Digestive disorders such as irritable bowel syndrome, acid reflux and constipation can have devastating effects on your life. Don’t let your symptoms cramp your style. Find tips and ideas below for taking control of your condition, and start feeling better soon.
"When my Crohn's is under control, it's the best time of my life," says Nancy Kennedy, a 47-year-old nurse and mother of three, who has been treated for Crohn's disease for nearly 30 years. Kennedy is one of an estimated 1.5 million Americans who suffer from inflammatory bowel disease. Receiving a diagnosis just six months after the birth of her first child, Nicole, Kennedy never dreamed that the baby she held in her arms would one day face the very same challenges.
But this mother-daughter duo isn't letting their diagnoses hold them back.
"It was no big deal. I don't understand why people stress over it."
"The procedure itself was totally painless and relatively easy."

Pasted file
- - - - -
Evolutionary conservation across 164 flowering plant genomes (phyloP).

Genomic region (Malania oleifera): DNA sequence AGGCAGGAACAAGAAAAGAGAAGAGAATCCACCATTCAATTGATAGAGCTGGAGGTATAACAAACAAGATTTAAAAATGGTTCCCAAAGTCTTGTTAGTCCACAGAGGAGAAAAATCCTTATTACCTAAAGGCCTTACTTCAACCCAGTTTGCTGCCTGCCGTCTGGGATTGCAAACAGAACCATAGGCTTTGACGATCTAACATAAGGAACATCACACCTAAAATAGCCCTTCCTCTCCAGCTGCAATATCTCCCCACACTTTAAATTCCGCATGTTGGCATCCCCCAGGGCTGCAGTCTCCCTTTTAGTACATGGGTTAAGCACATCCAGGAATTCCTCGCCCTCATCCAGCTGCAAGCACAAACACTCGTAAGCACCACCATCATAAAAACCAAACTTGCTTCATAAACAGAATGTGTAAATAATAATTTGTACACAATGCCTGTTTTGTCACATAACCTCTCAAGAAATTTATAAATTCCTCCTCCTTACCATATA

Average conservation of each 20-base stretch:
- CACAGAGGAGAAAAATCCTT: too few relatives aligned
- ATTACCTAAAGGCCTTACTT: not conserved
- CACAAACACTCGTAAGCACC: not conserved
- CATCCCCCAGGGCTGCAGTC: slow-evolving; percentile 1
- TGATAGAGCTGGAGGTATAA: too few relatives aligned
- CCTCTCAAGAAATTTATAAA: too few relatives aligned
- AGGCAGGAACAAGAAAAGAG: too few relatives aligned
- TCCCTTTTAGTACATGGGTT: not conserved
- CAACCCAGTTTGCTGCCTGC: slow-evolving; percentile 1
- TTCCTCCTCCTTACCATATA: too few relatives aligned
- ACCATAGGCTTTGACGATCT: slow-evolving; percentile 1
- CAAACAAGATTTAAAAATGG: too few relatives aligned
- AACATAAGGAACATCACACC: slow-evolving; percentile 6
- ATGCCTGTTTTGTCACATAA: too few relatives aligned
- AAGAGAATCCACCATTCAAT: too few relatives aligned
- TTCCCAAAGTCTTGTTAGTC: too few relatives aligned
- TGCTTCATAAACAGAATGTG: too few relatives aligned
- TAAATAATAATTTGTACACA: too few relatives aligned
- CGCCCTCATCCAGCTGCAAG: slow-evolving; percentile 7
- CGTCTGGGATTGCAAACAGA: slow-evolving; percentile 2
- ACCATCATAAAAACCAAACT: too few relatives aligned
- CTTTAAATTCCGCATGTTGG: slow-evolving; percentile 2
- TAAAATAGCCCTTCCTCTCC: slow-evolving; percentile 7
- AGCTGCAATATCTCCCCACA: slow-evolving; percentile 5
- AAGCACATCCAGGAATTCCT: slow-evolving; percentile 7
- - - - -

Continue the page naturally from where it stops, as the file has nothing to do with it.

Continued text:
"It was a piece of cake."
MONDAY, Sept. 12, 2016 (HealthDay News)—People with severe chronic constipation may get relief from a more modern type of acupuncture, new research suggests.
We've all been there.
It might have been in years past, when you were premenstrual. (Remember? Water retention taken to a new level.)
Or now, when you eat too much.
Or drink too much.
Or maybe when you don't eat enough.
Or sleep enough.
Or, in other words, just about any time.
Bloating happens for so many reasons, and those reasons vary from person to person.
Unfortunately, being a woman increases your risk of chronic constipation; hence many men being the envy of their female partners.
So, what's causing your symptoms? While most of us know that a diet low in fiber and fluids can be a culprit—you need about 25 grams of fiber each day and six to eight 8-ounce glasses of fluid daily—there are other less-known offenders.
WEDNESDAY, Oct. 7, 2015 (HealthDay News)—Almost 2 million boxes of Cheerios and Honey Nut Cheerios have been recalled by General Mills Inc. because of an incident where wheat might have been introduced into products that were labeled gluten-free.
(HealthDay News) -- Gastroesophageal reflux disease (GERD) can be a nuisance at night while you're trying to sleep.
The National Sleep Foundation recommends: